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Ward marches on as Mexican disqualified for headbutting

 

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Step up: Steven Ward was in control against Paredes

Step up: Steven Ward was in control against Paredes

�William Cherry / Presseye

Step up: Steven Ward was in control against Paredes

Steven Ward enjoyed the most impressive win of his career so far when Mexican Rolando Paredes was disqualified in the ninth round at the Titanic Exhibition Centre last night.

Popular light-heavyweight Ward was in full control when referee Hugh Russell quite rightly ran out of patience with Paredes following persistent use of the head, which had drawn blood from the Belfast man's nose.

Ward made a quicker start than usual as he used his footwork to move in and out of range, landing from distance and at close quarters in the early stages.

The Belfast man continued to control the action with his sharp, straight punching but near the end of the fourth turned away in agony when hit by a blatant headbutt to his nose. Paredes immediately received a warning from referee Hugh Russell.

Ward surprisingly backed up to the ropes midway through the fifth and that allowed the Mexican to have some success with his short hooks but the Belfast man eventually spun away and returned to his mid-distance punching which also saw him control the sixth.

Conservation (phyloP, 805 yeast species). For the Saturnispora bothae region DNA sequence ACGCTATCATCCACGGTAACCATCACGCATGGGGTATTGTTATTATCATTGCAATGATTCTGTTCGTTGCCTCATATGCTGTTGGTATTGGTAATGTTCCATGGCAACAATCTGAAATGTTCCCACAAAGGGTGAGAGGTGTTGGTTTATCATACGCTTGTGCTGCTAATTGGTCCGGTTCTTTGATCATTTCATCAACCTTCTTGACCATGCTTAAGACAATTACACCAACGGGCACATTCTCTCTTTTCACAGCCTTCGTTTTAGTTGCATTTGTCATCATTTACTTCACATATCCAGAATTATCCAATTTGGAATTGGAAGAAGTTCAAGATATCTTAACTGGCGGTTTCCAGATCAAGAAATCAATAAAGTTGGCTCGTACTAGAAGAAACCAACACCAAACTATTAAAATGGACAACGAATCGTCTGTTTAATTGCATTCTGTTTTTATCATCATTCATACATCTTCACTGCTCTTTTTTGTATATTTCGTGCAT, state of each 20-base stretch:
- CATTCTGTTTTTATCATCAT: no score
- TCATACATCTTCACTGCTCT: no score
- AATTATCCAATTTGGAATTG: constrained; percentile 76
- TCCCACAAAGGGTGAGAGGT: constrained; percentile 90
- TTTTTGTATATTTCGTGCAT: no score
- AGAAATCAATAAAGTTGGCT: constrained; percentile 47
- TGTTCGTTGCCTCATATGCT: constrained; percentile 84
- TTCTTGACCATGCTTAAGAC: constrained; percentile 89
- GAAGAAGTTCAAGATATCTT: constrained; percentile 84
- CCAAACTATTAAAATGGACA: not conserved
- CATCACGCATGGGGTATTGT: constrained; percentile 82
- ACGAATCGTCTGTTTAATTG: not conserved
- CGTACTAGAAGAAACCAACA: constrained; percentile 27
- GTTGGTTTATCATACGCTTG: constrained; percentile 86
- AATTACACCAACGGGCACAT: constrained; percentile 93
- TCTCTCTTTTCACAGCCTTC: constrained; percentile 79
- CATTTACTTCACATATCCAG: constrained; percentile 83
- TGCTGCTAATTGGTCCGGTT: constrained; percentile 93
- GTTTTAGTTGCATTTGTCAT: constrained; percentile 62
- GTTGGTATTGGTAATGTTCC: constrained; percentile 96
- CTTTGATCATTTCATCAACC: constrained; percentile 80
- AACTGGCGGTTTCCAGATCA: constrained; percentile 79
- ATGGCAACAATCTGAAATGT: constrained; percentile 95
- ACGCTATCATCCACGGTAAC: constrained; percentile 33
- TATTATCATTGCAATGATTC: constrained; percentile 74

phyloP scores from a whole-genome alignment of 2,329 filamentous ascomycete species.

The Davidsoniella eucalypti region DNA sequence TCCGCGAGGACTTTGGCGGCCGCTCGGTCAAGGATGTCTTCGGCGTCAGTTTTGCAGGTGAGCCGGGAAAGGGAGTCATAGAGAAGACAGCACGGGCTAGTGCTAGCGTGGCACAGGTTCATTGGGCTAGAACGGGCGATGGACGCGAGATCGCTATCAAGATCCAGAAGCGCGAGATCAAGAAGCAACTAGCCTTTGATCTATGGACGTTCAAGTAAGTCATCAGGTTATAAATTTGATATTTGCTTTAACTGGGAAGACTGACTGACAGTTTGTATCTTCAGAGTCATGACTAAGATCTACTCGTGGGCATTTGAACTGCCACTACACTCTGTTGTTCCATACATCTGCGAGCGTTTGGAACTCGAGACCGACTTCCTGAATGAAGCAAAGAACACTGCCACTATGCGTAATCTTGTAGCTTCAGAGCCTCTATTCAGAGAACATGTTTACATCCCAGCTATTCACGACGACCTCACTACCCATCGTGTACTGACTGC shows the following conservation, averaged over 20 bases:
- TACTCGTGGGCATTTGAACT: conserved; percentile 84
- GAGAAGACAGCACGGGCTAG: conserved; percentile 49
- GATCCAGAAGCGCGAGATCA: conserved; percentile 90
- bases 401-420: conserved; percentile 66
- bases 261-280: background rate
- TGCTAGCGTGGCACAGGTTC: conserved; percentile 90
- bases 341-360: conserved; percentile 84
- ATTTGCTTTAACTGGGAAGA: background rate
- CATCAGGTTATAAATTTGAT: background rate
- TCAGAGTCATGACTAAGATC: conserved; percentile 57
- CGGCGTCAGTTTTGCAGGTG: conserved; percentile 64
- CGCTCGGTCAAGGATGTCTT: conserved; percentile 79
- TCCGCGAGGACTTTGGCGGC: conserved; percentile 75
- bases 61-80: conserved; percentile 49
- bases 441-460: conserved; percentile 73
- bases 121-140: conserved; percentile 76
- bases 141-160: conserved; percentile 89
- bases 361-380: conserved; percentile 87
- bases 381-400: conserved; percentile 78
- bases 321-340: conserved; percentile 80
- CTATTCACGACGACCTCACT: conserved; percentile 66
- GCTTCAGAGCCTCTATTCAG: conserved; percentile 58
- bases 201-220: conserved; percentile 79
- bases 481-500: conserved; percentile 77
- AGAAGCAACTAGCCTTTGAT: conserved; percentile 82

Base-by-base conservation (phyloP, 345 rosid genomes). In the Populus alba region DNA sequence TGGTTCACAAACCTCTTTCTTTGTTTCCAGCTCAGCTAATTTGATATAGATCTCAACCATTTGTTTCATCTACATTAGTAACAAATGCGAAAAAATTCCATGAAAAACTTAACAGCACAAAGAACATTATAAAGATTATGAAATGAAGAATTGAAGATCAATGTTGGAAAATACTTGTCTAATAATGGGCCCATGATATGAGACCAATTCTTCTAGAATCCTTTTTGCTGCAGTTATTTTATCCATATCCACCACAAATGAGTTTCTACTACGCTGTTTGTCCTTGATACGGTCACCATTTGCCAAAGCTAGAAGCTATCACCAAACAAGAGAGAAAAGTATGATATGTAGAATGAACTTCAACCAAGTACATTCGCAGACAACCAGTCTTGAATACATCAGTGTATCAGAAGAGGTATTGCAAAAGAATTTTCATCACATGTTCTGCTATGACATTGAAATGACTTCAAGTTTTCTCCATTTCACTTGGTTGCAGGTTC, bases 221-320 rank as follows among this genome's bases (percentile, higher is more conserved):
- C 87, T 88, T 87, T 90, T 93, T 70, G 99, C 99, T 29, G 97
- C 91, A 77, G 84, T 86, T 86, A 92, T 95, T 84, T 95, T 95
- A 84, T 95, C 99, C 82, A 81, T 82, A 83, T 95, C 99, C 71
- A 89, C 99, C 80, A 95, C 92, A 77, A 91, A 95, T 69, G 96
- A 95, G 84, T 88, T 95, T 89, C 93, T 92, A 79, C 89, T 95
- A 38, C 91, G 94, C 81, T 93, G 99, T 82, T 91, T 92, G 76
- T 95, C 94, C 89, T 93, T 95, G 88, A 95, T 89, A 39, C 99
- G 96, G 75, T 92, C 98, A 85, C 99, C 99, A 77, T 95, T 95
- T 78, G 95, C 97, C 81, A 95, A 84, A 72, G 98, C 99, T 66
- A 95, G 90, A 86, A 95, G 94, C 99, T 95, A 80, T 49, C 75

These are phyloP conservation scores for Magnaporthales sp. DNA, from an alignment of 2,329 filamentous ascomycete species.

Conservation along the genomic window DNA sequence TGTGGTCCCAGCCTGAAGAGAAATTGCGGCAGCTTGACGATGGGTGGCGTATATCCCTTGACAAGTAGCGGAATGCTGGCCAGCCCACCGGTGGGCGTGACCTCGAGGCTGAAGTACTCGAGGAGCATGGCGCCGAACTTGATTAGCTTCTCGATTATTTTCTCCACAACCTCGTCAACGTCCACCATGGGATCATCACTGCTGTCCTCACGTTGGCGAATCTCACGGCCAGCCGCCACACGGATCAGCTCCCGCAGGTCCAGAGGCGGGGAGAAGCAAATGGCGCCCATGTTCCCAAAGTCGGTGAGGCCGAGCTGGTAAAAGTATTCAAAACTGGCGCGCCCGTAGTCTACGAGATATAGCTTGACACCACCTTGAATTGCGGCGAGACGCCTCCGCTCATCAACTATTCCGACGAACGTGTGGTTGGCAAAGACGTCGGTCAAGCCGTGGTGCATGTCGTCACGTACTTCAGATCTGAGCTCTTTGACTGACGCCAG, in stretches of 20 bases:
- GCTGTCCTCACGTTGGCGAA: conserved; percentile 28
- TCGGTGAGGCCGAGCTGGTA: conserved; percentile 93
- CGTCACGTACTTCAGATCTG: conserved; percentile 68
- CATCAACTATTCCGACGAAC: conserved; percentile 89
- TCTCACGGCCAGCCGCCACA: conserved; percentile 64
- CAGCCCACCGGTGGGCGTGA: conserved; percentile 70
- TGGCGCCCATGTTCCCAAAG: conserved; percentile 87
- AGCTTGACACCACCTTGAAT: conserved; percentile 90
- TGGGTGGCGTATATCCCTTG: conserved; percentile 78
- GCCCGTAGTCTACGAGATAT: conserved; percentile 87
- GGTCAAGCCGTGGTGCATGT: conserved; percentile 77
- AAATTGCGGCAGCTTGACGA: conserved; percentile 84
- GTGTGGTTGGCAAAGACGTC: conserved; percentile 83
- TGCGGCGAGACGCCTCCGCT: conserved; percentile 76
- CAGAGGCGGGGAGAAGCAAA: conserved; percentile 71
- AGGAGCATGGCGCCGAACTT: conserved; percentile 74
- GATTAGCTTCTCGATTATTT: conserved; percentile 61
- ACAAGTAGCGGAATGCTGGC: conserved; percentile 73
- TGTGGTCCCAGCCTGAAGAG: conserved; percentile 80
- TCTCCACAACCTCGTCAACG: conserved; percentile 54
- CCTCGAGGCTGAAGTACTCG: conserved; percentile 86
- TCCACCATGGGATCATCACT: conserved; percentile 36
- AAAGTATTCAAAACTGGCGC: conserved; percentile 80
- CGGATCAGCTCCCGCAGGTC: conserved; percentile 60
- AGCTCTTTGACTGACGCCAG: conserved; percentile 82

In the seventh round Ward mixed up his work very effectively, smoothly switching from body to head and pivoting to create angles for his solid blows that snapped back the Mexican's head with great regularity. Warned again in the eighth round for use of the head, Paredes knew he was a beaten man and his desperation simply made Ward's job easier as he unloaded an array of punches and when the Mexican repeated his offence referee Russell called it off at 2:08 in the ninth.

Marc McCullough survived a crunching knockdown in the ninth to win a unanimous decision over Spain's Ruddy Encarnacion in their super-featherweight 10-rounder.

The Belfast man was in serious trouble as he staggered around the ring looking for safety having been dropped by a wild right to the back of his head.

Incredibly, by the end of the round he was firing back and went on to take the verdict on all the judges cards, 95-93, 96-92 and 97-91.

McCullough controlled the early rounds with his stinging left jab and used sharp footwork to nullify any attacks coming his way.

But in the fifth round he did have to absorb a crisp left hook that momentarily halted him in his tracks before returning to his tidy boxing and inflicting a cut on Encarnacion's left eye.

Nevertheless, a wild swinging assault from Encarnacion seemed to have McCullough in some bother as he hung on in the latter stages of the sixth, while in the seventh the Belfast man found himself tagged with a couple of solid body shots before another hard right forced him to hold on and clear his head. Encarnacion's glove touched down midway through the eighth round after a crisp left hand landed on his chin and McCullough followed that up with good work behind his jab to steam the windmilling momentum his opponent had been building.

But then came that right hand and McCullough crashed to the canvas before recovering and dominating the final three minutes.

Novice professional Sean McComb chalked up his third straight victory in the space of six weeks with a 40-35 points victory over Petar Alexsandrov of Bulgaria.

McComb's former Irish international team-mate Steven Donnelly was also a comfortable winner at welterweight as he outpointed Lithuanian Arvydas Trizno, 40-36.

Belfast Telegraph